On our third day in Zion, we were focused on seeing the canyon from above instead of from below. Angel’s Landing was on the original to-do list for this park. It is the talk of the town in Zion, with its amazing views and treacherous stretch of trail on which visitors ascend the narrow rock ridge while holding on to chains to avoid falling to their deaths, which has happened to a few hikers in the past. So Angel’s Landing definitely has the ‘wow’ factor in Zion. But our instinct told us that all this hubbub would mean a more crowded trail, so we chose, instead to hike to Observation Point.
The trail for observation points starts in the canyon at the Weeping Rock trailhead. It begins by sending you up a series of steep switchbacks until you reach Echo Canyon. The trail passes through this more narrow part of the canyon and leads you to a point where you can look down onto the fluted walls of the small slot canyon. Until you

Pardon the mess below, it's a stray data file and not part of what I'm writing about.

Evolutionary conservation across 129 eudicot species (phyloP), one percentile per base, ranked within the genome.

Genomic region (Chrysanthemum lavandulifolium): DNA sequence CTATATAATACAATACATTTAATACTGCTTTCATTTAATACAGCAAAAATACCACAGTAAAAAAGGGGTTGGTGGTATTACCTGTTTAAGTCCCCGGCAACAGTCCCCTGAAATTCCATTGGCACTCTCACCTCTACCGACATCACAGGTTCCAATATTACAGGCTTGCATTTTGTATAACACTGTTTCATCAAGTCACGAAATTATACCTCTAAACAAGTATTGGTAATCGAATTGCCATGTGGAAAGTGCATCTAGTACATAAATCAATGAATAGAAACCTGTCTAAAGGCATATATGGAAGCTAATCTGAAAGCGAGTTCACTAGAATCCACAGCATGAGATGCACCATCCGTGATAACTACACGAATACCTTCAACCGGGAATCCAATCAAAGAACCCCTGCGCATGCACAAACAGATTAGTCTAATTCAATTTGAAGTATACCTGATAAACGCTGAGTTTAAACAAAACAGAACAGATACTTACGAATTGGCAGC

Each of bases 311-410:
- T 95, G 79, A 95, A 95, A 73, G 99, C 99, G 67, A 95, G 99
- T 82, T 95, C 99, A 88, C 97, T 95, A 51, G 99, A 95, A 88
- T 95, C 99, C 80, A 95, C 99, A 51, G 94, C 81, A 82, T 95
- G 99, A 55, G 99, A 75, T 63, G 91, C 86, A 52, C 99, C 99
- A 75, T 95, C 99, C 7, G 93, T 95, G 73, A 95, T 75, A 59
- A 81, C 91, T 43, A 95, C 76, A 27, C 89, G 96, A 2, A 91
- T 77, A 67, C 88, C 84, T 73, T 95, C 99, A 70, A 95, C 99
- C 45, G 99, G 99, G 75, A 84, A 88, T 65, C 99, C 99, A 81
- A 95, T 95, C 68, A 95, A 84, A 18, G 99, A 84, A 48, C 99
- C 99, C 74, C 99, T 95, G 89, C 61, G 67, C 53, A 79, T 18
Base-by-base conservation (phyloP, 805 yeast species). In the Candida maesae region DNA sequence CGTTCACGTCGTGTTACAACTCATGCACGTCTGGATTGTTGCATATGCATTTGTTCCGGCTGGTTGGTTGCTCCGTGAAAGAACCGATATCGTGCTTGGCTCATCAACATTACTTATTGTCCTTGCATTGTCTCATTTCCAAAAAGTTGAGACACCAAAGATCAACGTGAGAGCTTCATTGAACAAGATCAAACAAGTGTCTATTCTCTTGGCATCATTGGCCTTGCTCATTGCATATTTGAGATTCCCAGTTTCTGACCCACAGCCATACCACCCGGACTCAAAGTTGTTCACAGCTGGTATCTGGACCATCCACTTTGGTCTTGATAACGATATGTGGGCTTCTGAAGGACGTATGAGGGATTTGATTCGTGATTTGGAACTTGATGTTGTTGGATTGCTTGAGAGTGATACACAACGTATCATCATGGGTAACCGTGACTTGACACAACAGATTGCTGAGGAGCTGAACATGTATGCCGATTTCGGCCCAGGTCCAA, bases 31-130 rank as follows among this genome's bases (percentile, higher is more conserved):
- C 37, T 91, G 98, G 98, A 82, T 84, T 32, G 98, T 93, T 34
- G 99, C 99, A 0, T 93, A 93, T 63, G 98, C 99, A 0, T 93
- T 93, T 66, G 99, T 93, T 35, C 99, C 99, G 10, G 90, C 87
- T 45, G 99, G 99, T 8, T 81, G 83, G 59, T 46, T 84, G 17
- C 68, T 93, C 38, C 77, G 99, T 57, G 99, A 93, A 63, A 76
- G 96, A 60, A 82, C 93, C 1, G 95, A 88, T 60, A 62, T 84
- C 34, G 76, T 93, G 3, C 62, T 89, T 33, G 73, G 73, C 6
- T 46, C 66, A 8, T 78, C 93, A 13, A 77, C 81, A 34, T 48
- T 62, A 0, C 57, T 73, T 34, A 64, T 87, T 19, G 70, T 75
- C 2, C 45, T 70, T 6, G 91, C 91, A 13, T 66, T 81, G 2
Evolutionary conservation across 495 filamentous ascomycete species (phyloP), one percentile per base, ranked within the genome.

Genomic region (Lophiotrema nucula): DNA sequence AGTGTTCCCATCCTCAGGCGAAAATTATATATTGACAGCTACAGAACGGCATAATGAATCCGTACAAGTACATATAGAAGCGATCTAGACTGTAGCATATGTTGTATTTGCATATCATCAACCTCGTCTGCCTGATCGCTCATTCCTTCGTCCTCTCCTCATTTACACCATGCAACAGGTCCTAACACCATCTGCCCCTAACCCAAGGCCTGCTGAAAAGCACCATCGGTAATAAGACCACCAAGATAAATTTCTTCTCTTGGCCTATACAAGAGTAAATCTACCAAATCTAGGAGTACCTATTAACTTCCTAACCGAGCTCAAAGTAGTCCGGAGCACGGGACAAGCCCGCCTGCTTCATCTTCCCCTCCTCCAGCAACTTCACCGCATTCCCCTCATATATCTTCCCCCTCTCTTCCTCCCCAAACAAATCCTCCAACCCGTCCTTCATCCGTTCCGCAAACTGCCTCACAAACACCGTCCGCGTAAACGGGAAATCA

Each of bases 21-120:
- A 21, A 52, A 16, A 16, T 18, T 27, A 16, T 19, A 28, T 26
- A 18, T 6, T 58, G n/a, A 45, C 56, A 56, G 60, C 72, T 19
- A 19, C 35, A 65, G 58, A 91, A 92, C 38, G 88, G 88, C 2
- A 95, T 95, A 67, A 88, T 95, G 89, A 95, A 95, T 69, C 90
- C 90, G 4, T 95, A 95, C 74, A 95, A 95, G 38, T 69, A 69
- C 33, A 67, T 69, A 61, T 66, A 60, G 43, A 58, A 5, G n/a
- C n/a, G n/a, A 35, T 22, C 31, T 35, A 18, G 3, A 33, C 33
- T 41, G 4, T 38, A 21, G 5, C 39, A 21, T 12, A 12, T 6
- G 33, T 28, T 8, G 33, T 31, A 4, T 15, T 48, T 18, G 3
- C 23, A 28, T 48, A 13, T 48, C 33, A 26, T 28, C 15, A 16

reach the final destination, this is the most dramatic part of the trail. After passing Echo Canyon the trail keeps climbing; it winds around rock walls, takes you on long, straight stretches on the edge of canyon walls, and switchbacks a few more times here and there. Along the way, you get views of the Zion Canyon and also of the more rolling and lumpy rock formations outside of the main canyon walls. The last stretch of trail takes you along the edge of a canyon wall where you can see the final destination and then around a curve in the canyon through a low shrubby forest until you reach Observation Point.
From Observation Point you look down on Angel’s Landing, which doesn’t come as close to the top of the canyon as the Observation Point trail. You have a clear view of Zion Canyon: the massive monoliths of stone looming over the Virgin River. With just a handful of people in the wide-open space at the top, it’s easy to settle in and enjoy to views without feeling like you’re being crowded out so the next round of hikers can get a peek.
After we had thoroughly soaked in the views and the largeness of Zion, we went briskly down the trail so we could stop by the Human History Museum before it closed. After talking to our camping neighbor that night about the hordes of hikers at Angel’s Landing, we were definitely glad we chose to get our canyon views from the quieter Observation Point.